I saw Moleman (silly and very Chicago) as well as a short vampire flick entitled Afraid of Sunrise. In addition, I got to meet Elias Matar, who won best director for a terrific undead picture called Ashes, a film I happened to catch at the Waterfront Film Festival earlier this summer. It’s great and will be out in limited release and on DVD shortly. See it. Finally, I also screened What They Say a creepy film about a “cutter” who does what comes un-naturally. Actress Heather Dorff won best actress for the film and was in attendance as well, donning a sexy horror gal costume. Yum.


Heather Dorff and Willy Adkins

Winning is cool, but the boobs and blood are what make these underground festivals so much fun. That and all the hardworking dreamers trying to make a go in movie making. For sure it’s a nerdy, Goth experience but what can I say? I’m an introverted writer that grew up in a grind house. When I was a boy we used to sneak into the Parkway Theater on Broadway (long since demolished, I think it’s a Lens crafters) and see triple features totally unsuitable for youngsters… Deranged, Enter the Dragon and The Exorcist. How’s that for a Saturday matinee?


Me (left) and other winners, CHFF

Before I get back into advertising (soon come!) I wanted to prove my chops at screenwriting. Whether my Belzec zombies see the light of day or not, I did what I set out to do, and in my crazy little world, that counts for something.


Where else will you see a freak eating razor blades during intermission?


Winner Winner Chicken Dinner!


“Relax, Frank. At least you’re not the middle child.

Let us compare two disparate groups of four: sports and monsters.

For the last hundred years America has had a love affair with four sports: Baseball, Football, Basketball and Hockey. For most of those years it was in that order. I’m leaving out soccer but will come to it shortly.

There are four major monsters haunting these lands: Vampires, Zombies, Werewolves and Mummies. For most of the last 100 years it was in that order. I’m leaving out witches but will come to them shortly.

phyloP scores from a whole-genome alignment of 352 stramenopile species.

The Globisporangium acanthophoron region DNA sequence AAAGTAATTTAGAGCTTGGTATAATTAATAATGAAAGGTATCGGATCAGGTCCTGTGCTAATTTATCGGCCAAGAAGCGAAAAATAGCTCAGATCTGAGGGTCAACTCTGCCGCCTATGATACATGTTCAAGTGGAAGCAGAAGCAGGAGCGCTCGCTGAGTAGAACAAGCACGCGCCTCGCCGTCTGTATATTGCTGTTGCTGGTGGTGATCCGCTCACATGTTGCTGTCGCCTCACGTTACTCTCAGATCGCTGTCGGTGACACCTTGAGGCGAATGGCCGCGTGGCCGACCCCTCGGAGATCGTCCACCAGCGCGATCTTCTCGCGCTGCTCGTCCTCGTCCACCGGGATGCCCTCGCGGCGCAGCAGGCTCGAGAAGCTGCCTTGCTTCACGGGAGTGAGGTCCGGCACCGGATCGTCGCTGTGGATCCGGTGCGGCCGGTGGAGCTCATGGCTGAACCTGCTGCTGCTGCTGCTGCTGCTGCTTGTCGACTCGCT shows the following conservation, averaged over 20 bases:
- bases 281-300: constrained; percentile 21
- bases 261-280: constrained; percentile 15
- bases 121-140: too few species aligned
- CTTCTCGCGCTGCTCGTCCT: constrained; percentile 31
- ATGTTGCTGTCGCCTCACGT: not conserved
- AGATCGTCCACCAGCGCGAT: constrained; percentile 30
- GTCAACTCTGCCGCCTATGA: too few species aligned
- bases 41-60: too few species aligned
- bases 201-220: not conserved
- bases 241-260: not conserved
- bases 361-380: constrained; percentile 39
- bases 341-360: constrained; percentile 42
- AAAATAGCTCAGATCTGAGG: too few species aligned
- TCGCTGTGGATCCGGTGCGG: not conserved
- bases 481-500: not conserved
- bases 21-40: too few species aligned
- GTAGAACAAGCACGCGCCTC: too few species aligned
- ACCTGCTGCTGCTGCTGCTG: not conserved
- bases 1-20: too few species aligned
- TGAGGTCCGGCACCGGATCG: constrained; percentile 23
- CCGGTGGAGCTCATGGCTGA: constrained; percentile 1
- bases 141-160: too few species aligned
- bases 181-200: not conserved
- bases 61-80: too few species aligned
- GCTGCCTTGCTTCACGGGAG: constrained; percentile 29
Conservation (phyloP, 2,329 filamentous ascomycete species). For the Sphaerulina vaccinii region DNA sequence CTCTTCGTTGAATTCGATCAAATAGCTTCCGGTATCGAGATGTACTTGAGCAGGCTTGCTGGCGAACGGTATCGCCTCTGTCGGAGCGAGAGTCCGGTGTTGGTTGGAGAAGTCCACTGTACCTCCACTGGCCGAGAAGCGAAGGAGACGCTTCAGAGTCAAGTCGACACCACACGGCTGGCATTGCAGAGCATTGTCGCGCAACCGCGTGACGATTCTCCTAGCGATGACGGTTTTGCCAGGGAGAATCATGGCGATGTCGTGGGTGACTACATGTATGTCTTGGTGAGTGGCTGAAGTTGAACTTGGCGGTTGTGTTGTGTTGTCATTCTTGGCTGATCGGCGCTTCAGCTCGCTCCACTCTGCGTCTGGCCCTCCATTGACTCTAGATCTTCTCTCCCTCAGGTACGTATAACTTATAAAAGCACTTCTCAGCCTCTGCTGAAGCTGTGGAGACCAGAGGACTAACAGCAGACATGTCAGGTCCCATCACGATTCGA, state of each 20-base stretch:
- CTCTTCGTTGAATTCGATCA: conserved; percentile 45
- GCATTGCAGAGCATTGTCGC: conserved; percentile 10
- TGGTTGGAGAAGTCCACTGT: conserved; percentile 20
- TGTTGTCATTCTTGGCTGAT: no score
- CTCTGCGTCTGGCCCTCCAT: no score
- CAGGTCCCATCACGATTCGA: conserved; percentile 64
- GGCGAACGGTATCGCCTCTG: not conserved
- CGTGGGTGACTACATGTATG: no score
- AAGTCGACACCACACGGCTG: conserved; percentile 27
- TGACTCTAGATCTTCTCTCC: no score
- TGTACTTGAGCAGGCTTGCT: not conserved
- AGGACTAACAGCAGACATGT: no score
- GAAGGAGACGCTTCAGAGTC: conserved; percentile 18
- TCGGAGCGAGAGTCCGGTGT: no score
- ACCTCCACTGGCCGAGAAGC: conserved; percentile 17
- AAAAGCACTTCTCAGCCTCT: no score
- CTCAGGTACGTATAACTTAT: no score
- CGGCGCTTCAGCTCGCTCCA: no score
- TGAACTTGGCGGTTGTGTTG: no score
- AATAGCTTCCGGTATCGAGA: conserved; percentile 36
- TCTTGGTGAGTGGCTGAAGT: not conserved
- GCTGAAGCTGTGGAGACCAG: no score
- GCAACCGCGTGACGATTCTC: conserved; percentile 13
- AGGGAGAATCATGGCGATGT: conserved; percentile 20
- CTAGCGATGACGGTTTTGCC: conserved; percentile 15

While baseball has long been considered America’s pastime, in the last 20 or so years the NFL has taken over, largely due to gambling and its colorful violence. While sports purists and old people still prefer baseball, most concede that football has passed by it like a 50-yard bomb from Tom Brady.

Ever since Bram Stoker penned Dracula, vampires have been the preferred undead, bolstered now by Twilight, True Blood and the Vampire Diaries, among others. Zombies, however, have shambled to the top of the heap, starting with George Romero’s seminal Night of the Living Dead and all that it generated, including last years ugly-faced darling, The Walking Dead.


Monster of the Midway (not Dracula)

Zombies are the new vampires. Football is the new baseball. Agreed? Then let’s move on…

In a way (granted a very odd way) the NBA is like a pack of werewolves. Sleek, fast and cool but just not as popular as the others. Both have their rabid fans but the numbers just aren’t there. Werewolves and the NBA are like middle children.


B-ball and W-wolves…

An even odder comparison would be hockey and mummies. Hockey is the fastest sport and mummies are the slowest monsters. Clearly, The two have nothing in common. Except the glaring fact that compared to the other three in their respective categories, they fall miserably short. And yes, this is a popularity contest.

So: witches and soccer…

Soccer, or European football, is without a doubt, the biggest sport in the world. Yet in America it’s basically an activity for children. I prefaced this silly article by stating an American bias. And in the US of A, soccer is barely a stepchild to the Big 4.

Witches (yawn) are random, closer to fantasy than horror, at best a default costume for every other mom on Halloween. They are not scary. Of many proof points, take Marnie the witch on True Blood. In my opinion, she all but derailed the show. And then there’s Samantha. Bewitching yes but no monster.


Cute as hell but not from Hell.

I will withdraw my paragraph comparing boxing with dinosaurs, for they are both extinct. Mixed martial arts are having a nice run. Alas, I don’t have a monster corollary for them. Demons? Aliens? Rosie O’Donnell?

Why have I written this you may rightfully ask? Well, I love sports and I love monsters. And since popular culture would be sadly bereft without either, I decided to mash ‘em together, just for the fun of it. I hope you enjoyed the exercise as much as I did. If not, you’re either a witch or someone who gets up at 3AM to watch Real Madrid play Chelsea.

Editor’s note: I ignored Frankenstein for he is one-off like the Invisible Man or table tennis.